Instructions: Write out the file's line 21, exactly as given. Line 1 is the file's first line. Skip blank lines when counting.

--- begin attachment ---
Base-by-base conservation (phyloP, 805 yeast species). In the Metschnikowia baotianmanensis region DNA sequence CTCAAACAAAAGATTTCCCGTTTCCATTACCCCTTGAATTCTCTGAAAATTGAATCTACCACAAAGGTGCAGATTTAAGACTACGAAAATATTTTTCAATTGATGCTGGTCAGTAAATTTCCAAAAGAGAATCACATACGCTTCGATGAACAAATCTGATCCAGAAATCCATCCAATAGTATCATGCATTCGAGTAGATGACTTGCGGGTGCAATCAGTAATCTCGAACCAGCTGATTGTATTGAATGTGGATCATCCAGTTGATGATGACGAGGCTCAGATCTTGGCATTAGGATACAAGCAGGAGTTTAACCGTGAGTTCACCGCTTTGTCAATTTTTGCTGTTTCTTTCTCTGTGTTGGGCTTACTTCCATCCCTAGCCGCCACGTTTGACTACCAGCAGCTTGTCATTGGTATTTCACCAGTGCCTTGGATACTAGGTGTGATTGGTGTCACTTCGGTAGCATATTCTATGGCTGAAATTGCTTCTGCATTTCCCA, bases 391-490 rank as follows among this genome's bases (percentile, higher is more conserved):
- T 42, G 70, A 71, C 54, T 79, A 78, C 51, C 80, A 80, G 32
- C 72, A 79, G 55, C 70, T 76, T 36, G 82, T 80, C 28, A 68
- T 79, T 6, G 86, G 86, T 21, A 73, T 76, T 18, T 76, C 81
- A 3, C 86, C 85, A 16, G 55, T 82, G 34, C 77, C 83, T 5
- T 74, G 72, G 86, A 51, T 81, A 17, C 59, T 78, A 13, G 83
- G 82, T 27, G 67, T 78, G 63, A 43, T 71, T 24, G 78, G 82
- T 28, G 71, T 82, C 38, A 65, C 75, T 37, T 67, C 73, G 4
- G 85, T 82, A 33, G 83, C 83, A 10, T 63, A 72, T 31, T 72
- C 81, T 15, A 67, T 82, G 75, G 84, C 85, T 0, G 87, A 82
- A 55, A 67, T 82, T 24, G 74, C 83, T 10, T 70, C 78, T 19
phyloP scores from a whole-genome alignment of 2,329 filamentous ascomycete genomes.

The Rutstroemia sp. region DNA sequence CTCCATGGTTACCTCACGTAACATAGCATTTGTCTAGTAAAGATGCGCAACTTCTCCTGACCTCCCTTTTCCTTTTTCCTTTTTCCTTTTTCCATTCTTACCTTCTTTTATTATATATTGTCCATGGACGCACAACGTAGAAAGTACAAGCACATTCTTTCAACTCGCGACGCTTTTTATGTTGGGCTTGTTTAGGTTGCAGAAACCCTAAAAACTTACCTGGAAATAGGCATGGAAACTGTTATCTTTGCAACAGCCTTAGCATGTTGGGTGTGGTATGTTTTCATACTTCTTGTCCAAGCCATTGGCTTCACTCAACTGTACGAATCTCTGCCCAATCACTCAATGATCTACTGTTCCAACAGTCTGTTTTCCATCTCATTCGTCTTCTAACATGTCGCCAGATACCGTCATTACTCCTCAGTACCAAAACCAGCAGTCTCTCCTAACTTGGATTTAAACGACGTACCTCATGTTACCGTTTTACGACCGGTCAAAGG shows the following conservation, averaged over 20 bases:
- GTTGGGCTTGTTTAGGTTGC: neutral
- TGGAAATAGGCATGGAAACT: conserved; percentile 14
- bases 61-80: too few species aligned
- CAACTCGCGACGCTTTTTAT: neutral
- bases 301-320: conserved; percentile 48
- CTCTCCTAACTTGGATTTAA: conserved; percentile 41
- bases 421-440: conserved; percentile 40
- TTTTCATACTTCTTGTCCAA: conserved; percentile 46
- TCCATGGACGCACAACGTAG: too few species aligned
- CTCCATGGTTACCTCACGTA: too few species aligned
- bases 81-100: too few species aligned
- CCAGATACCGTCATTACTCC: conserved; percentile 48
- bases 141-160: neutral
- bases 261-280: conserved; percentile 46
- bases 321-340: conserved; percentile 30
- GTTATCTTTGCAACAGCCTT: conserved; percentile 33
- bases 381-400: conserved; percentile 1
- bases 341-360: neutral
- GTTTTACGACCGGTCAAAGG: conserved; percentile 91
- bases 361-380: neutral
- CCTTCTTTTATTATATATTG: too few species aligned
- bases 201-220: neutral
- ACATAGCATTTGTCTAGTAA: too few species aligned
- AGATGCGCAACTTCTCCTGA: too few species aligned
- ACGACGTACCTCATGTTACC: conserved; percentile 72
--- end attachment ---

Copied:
- TTTTCATACTTCTTGTCCAA: conserved; percentile 46